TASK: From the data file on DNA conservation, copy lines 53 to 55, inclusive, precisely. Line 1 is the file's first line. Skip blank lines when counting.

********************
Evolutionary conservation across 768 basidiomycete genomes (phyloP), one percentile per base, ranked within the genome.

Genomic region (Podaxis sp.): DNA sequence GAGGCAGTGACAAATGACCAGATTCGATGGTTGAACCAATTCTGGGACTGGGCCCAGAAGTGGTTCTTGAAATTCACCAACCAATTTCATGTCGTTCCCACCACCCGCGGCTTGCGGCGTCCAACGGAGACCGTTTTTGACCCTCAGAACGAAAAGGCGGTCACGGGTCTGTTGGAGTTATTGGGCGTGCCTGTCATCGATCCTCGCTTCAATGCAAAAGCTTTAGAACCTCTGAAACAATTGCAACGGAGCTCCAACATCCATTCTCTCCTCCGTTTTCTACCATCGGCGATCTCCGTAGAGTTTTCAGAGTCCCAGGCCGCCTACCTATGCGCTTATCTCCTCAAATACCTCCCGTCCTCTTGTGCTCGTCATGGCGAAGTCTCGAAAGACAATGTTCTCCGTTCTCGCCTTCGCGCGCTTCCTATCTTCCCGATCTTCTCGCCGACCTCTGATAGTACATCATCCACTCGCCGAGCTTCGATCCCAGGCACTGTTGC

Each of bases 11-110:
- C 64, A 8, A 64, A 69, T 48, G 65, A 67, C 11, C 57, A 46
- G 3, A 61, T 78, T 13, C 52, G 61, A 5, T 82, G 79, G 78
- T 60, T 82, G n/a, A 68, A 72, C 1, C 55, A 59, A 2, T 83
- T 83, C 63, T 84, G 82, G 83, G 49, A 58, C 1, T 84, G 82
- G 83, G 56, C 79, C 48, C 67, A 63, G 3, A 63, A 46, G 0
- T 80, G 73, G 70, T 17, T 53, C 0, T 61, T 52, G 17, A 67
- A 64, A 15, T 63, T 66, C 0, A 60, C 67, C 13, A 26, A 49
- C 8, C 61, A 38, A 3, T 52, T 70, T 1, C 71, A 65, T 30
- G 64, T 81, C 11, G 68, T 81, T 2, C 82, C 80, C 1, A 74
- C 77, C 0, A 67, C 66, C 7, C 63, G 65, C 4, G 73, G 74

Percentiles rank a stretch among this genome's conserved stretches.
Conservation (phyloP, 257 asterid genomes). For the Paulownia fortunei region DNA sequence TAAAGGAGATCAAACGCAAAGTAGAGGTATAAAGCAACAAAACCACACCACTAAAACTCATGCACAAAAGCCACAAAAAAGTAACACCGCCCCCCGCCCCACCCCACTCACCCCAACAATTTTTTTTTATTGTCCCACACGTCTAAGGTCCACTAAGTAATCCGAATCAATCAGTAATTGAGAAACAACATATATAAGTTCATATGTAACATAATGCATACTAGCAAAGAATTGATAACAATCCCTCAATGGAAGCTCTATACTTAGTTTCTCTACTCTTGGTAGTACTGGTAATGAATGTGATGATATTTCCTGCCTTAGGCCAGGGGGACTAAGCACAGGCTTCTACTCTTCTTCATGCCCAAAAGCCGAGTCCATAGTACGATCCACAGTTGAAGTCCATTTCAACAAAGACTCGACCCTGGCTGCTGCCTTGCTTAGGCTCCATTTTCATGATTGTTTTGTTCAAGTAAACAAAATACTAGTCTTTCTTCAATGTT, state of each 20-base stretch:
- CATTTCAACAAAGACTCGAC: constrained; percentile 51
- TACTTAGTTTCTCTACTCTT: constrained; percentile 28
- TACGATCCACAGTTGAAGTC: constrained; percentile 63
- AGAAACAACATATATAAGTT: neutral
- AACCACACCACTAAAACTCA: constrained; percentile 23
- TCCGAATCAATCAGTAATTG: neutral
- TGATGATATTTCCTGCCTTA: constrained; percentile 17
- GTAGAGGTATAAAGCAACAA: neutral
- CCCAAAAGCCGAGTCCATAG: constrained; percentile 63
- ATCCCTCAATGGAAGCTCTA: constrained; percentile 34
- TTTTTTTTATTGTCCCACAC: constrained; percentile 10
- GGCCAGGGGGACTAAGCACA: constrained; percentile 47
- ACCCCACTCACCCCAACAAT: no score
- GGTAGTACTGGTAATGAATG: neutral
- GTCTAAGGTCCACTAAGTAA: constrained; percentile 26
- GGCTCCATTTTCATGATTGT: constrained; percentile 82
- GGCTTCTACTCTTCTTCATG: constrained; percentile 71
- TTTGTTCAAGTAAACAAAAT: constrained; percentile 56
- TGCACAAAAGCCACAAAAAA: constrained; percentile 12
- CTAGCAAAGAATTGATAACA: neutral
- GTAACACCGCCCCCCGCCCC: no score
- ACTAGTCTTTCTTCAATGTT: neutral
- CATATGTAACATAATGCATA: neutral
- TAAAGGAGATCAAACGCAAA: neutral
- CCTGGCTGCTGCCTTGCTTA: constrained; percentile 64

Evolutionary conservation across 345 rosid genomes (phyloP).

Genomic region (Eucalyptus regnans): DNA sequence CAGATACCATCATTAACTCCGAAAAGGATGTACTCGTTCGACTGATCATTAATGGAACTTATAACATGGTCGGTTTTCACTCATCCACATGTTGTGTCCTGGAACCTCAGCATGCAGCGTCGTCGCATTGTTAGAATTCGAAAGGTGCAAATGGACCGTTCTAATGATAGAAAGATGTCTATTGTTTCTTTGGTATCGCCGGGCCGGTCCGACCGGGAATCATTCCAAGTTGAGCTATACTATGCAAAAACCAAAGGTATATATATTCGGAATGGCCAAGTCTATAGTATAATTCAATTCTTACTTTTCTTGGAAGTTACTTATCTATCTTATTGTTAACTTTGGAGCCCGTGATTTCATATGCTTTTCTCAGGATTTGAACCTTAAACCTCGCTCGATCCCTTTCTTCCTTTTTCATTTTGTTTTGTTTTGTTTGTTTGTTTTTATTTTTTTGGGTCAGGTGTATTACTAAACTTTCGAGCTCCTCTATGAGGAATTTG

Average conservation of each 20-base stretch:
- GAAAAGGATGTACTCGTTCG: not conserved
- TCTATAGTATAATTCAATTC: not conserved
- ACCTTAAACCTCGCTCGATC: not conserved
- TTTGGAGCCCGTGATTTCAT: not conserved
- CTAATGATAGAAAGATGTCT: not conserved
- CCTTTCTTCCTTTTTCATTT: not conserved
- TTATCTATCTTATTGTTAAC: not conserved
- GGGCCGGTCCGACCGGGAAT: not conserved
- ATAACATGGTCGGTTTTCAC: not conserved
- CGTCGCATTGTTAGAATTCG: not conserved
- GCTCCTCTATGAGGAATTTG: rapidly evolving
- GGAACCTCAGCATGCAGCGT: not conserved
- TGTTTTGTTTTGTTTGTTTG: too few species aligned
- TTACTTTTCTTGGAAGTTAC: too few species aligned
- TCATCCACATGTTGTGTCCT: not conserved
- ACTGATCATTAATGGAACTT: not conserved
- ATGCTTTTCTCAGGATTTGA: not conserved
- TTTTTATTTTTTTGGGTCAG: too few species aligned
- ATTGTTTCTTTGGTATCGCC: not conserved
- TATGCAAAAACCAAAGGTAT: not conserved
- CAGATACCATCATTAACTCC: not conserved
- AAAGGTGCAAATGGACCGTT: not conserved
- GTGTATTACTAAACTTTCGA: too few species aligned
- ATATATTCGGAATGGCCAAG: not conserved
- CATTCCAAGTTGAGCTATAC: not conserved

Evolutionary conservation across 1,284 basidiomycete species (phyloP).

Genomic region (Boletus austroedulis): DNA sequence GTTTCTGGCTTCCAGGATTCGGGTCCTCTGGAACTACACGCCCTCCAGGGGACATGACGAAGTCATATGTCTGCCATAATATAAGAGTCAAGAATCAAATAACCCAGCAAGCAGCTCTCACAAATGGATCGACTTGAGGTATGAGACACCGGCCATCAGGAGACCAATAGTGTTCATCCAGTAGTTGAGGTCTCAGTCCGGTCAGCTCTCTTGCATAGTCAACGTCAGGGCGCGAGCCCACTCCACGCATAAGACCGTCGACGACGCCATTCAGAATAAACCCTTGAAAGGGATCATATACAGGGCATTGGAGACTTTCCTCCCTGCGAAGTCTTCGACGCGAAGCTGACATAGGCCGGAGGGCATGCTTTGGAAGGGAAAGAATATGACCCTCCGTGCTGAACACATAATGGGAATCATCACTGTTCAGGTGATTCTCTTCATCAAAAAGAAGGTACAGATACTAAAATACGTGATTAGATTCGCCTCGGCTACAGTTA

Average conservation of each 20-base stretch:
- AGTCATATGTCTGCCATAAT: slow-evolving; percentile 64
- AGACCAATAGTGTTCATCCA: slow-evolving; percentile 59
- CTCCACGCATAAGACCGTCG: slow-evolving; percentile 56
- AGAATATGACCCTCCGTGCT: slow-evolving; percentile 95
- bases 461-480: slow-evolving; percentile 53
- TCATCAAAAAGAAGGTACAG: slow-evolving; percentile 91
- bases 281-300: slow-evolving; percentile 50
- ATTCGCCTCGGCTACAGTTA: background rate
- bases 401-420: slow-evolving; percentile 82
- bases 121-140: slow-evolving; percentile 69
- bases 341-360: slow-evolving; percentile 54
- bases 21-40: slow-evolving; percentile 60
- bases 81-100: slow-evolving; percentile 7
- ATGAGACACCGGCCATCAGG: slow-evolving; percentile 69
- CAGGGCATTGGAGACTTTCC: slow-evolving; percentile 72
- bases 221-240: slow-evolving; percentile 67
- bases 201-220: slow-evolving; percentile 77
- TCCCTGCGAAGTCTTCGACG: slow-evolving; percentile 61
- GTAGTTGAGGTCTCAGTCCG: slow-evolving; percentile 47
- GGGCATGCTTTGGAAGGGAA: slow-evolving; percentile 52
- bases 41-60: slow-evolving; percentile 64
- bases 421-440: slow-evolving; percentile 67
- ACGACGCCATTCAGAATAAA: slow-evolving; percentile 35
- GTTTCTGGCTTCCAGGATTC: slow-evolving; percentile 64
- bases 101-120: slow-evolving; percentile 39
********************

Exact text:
- CGTCGCATTGTTAGAATTCG: not conserved
- GCTCCTCTATGAGGAATTTG: rapidly evolving
- GGAACCTCAGCATGCAGCGT: not conserved